How to Get Students to Use Effective Math Talk During Groups

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use math talk during groups

Using Effective Math Talk During Small Groups

Have you ever been to one of those Professional Development sessions where they show a video of students discussing a math topic?

And you look at the teacher friend next to you with that look that says “yeah right, my kids will never be able to communicate like that” or “that’s not a real classroom with kids like mine.”

The truth is those kids in the video were not always like that. They had to be taught to talk to each other that way or ask the types of questions that make teachers’ hearts leap with joy.

But how?

By modeling over and over again, and practicing until you are completely satisfied.


But what exactly is Math Talk?


Math talk mean to share, analyze and make sense of math. Students might discuss their strategies for solving a problem, explaining not only what they did but also the reasoning behind their work. They can also make observations, pose questions and express uncertainties.

Why is Math Talk important?


It is so important that math talks are listed as one of the standards for mathematical practice in the Common Core Math Standards. This is what it says:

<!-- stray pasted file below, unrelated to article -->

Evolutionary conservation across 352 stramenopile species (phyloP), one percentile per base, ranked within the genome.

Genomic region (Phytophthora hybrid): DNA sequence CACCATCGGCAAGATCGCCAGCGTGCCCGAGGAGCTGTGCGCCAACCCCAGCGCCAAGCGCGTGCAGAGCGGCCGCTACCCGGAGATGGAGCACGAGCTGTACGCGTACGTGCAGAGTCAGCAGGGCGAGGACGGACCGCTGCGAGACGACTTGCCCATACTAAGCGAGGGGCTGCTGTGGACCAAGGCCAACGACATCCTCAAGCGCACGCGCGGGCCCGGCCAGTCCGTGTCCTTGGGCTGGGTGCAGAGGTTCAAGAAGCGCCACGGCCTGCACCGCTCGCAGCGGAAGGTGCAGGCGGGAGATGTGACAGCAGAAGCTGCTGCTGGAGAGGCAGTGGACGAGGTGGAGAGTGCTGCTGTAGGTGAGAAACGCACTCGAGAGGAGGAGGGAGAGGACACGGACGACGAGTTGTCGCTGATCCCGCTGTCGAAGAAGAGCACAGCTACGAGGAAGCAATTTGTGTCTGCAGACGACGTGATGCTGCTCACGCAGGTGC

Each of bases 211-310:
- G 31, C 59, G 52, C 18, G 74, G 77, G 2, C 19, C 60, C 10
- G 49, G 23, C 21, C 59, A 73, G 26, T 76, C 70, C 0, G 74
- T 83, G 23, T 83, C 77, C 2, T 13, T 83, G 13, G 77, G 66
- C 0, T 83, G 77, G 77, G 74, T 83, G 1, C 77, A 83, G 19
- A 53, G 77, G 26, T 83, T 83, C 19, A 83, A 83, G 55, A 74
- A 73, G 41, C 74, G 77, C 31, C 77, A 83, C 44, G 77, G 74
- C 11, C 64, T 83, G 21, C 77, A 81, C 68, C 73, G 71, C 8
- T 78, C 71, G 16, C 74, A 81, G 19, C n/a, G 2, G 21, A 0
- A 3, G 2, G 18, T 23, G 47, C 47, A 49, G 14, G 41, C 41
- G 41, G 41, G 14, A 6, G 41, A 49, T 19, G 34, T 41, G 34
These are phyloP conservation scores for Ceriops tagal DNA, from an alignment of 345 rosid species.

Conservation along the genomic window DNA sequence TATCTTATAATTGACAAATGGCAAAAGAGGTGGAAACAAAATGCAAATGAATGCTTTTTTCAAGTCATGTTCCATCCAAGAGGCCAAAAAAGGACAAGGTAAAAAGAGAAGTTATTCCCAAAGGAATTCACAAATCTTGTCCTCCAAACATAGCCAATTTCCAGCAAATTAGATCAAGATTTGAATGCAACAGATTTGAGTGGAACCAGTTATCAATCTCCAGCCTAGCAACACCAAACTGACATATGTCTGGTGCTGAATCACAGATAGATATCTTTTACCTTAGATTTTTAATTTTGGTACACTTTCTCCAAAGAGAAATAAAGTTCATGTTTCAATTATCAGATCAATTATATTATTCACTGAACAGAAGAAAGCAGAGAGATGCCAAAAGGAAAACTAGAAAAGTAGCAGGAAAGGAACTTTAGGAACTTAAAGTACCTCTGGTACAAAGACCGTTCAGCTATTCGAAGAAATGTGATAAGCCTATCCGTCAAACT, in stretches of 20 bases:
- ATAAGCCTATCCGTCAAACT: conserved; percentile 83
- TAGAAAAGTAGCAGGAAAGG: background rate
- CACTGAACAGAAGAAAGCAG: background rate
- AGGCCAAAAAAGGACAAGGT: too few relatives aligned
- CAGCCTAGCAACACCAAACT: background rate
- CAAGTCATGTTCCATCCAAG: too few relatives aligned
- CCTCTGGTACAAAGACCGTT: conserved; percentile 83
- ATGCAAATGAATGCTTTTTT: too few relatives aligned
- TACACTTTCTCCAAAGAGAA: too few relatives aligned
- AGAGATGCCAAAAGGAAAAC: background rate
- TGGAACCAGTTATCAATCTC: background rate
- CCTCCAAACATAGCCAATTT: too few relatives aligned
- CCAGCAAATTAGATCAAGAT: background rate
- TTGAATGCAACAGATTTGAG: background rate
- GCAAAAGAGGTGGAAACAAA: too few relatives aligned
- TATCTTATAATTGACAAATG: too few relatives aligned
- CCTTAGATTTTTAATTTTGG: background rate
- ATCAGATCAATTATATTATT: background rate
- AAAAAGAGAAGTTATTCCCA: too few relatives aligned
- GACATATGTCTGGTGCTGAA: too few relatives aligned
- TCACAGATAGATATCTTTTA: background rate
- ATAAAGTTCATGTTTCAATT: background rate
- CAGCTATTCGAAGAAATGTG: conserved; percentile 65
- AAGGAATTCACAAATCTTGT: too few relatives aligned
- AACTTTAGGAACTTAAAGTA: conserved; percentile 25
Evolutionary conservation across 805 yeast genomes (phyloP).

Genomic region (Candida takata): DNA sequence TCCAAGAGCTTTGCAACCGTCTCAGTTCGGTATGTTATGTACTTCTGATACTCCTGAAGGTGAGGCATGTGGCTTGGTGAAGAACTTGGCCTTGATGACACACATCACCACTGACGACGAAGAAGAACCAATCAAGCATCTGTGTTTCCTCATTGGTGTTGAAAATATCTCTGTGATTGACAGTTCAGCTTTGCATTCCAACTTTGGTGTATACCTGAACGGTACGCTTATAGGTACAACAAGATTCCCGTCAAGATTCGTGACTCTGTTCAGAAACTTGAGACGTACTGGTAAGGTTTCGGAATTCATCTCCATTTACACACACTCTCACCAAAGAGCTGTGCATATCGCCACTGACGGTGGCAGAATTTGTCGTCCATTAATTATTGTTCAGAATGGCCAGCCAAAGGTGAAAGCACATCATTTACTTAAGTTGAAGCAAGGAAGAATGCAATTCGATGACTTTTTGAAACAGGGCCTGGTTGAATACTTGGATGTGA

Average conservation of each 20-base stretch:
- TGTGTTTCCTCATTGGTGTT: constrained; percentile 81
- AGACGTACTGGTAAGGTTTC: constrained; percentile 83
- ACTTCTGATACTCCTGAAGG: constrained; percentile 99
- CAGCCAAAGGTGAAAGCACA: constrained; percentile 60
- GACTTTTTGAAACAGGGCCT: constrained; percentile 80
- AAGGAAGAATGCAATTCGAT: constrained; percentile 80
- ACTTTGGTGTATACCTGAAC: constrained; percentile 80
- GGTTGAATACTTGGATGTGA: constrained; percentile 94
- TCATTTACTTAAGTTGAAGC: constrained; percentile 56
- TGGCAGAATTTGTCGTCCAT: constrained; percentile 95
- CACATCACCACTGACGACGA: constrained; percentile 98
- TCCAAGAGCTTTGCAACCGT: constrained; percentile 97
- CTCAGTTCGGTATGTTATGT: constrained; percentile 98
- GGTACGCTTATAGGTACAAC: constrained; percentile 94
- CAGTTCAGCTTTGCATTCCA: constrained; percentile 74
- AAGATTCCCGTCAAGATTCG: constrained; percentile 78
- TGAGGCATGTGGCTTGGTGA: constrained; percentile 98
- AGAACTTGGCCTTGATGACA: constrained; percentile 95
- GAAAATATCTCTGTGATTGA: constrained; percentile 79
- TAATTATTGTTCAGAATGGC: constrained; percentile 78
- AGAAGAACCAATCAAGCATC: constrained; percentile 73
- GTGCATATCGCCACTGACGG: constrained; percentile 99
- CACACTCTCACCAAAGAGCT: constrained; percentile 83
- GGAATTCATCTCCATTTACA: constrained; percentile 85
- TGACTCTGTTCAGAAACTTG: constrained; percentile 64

Construct viable arguments and critique the reasoning of others.

Mathematically proficient students understand and use stated assumptions, definitions, and previously established results in constructing arguments. They make conjectures and build a logical progression of statements to explore the truth of their conjectures. They are able to analyze situations by breaking them into cases, and can recognize and use counterexamples. They justify their conclusions, communicate them to others, and respond to the arguments of others. They reason inductively about data, making plausible arguments that take into account the context from which the data arose.

Mathematically proficient students are also able to compare the effectiveness of two plausible arguments, distinguish correct logic or reasoning from that which is flawed, and—if there is a flaw in an argument—explain what it is.


Questions that promote Mathematical Discourse during Math Talks:

probing questions

  • Can you tell us where you got that?
  • How did you figure that out?
  • What was the first thing your eyes saw, or your brain did?

Connecting questions (help students respond to each other’s thinking)

  • Who did it another way?
  • What questions do you have for them?
  • Do you agree or disagree?  Why?

To download these FREE accountable talk table tents, click here


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